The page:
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‘Let’s vaccinate the world’: Reaction to ‘monumental moment’ in fight against Covid as US supports vaccine IP waiver

·4-min read
US Trade Representative Katherine Tai pictured at a Senate Appropriations hearing in April 2021 (Getty Images)
US Trade Representative Katherine Tai pictured at a Senate Appropriations hearing in April 2021 (Getty Images)

The announcement that the US would support the waiver of intellectual property protections on Covid-19 vaccines with the end goal of easing global distribution, was met with a predominantly positive response, though not without some criticism.

Trade Representative Katherine Tai said the ongoing Covid-19 pandemic called for “extraordinary measures” and that the US would actively participate in World Trade Organisation negotiations to make it happen.

Tedros Adhanom Ghebreyesus, director-general of the World Health Organisation, tweeted his praise calling it a “monumental moment in the fight against Covid-19” and saying the commitment is “a powerful example of United States leadership to address global health challenges”.

Progressives in Congress were particularly happy, having lobbied the administration to support the move.

Senator Elizabeth Warren tweeted: “I urged @POTUS to do everything he can to help expand global vaccine access, and I’m glad his administration agreed to support the WTO TRIPS waiver to help countries expand manufacturing of treatments and vaccines.”

She added: “This is a humanitarian crisis and it impacts all of us.”

Senator Bernie Sanders applauded the “bold step” by the administration to speed up the production and availability of coronavirus vaccines.

“I also recognise the dedicated work done by activists around the world to put this issue on the global agenda. We are all in this together,” he said on Wednesday.

In the House, Representative Ayanna Pressley said she joined with colleagues in asking the Biden administration to support the waiver.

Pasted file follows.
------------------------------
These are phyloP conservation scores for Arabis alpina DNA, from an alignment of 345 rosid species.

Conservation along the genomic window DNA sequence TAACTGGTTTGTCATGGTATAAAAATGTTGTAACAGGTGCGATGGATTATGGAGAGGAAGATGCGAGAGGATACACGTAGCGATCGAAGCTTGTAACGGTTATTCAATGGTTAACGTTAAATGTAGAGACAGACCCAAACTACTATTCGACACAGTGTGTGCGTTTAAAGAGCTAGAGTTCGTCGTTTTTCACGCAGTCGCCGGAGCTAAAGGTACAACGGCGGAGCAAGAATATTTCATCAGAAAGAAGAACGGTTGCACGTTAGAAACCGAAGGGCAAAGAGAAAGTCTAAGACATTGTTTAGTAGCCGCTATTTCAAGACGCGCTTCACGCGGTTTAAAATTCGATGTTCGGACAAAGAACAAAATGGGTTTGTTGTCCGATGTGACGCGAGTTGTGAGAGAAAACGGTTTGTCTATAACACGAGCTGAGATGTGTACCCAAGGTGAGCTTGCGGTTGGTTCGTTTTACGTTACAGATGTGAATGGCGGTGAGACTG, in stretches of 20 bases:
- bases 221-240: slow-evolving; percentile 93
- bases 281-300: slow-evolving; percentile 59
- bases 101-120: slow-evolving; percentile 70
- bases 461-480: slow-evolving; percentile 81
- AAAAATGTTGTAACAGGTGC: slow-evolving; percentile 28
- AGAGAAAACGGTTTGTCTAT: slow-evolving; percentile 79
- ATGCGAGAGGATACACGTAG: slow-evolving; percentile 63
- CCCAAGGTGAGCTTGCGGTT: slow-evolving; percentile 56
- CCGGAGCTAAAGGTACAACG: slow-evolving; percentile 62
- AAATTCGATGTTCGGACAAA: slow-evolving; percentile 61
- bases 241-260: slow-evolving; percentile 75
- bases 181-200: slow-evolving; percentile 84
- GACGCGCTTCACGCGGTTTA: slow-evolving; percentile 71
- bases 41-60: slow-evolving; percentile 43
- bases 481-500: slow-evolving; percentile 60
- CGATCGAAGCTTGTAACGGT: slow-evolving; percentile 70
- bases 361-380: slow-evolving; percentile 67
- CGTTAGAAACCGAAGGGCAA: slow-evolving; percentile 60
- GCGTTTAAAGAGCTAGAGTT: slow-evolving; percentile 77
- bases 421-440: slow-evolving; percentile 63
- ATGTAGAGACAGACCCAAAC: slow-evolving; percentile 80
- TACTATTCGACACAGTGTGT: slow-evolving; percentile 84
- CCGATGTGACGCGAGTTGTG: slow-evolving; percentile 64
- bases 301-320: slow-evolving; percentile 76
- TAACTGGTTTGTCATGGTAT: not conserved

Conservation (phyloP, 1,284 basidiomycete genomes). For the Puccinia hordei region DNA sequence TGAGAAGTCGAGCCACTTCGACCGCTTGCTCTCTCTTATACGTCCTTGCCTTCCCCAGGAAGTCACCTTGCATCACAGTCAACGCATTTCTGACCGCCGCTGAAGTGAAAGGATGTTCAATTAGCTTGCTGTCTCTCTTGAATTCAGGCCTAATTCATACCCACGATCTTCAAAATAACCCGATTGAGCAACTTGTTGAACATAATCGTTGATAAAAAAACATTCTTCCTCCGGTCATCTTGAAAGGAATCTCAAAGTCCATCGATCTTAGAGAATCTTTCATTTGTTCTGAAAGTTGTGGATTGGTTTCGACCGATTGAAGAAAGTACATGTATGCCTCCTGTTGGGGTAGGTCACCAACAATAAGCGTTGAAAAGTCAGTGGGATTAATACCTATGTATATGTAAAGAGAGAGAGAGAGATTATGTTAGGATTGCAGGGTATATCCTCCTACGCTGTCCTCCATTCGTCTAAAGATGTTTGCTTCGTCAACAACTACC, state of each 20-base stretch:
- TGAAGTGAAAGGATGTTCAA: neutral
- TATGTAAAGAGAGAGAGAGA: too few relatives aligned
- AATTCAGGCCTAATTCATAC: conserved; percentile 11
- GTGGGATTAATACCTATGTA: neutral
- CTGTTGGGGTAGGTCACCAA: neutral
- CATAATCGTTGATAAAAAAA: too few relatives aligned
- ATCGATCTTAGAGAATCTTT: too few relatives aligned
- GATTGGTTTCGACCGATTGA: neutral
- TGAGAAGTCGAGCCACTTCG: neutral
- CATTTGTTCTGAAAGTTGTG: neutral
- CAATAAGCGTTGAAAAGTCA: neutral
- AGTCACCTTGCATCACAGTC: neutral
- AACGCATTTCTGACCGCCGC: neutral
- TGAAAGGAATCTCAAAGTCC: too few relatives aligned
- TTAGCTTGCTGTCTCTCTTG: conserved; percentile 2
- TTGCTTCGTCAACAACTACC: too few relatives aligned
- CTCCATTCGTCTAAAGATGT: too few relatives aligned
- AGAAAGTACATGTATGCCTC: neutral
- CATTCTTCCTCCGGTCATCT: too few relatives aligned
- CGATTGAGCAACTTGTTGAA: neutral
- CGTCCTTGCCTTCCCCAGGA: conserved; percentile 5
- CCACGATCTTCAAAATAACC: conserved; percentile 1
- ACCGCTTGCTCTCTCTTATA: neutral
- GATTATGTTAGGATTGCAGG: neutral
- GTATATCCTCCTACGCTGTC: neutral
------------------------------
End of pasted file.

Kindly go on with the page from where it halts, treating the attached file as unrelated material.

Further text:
“Today, they heeded our calls. Thankful for the organisers who made this possible. Now we must ensure negotiations are swift and successful,” she tweeted.

Congressman Eric Swalwell said that “crushing a global pandemic of this magnitude requires global cooperation and solutions” and that he was pleased to see the lead the Biden administration was taking.

“With this waiver, we can share vaccine recipes, largely developed with taxpayer dollars, while assuring reasonable royalties to American manufacturers,” tweeted Representative Lloyd Doggett, chair of the House Ways and Means health subcommittee.

“The best way to end the deadly global vaccine shortage is to enable more manufacturers to make vaccines,” he added.

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Activist and ALS patient Ady Barkan, who recently reminded the president of the promise he made in July 2020 to share the vaccine with the rest of the world, was pleased with the announcement.

“Good stuff. Let’s vaccinate the world,” he wrote. “This is great news.”

“Now the US must do everything possible to ensure the negotiations are swift and successful,” he added.

Greg Gonsalves, activist, epidemiologist, and associate professor at Yale School of Public Health, noted: “Now the hard work starts.”

He pointed out the “devil is in details” of the negotiations, saying that the drafting of the text must be transparent and open, before explaining that the waiver was always the beginning of the process

“We’re now at the starting line. We need tech transfer now, need [the US government] to use $16bn already appropriated to get global manufacturing (both intl and domestic) ramped up,” he tweeted. “All hands on deck. We do this together.”

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Dr Gonsalves pointed out that Japan, the UK, Switzerland, Norway, France, Canada, and Germany still oppose the waiver, asking for a call to action to all of those countries.

The move by the administration is not without its critics.

On Tuesday, Republican representatives Jim Jordan and Darrell Issa led a group from the House subcommittee on Courts, Intellectual Property, and the Internet, writing to Ambassador Tai saying the administration should oppose the waiver.

They wrote that respect for IP rights has been a cornerstone of trade policy for decades and should not be set aside lightly, saying that the move would be “gifting away our technological leadership and competitive advantage”.

“Although some flexibility may be warranted in emergency situations, the waiver of TRIPS IP protections requested by India, South Africa, and other countries would do little to improve public health during this critical period in the Covid-19 pandemic,” they argue.

“The scope of the requested waiver is overbroad and unjustified in light of the economic harm it would cause and the negligible benefits it would provide.”

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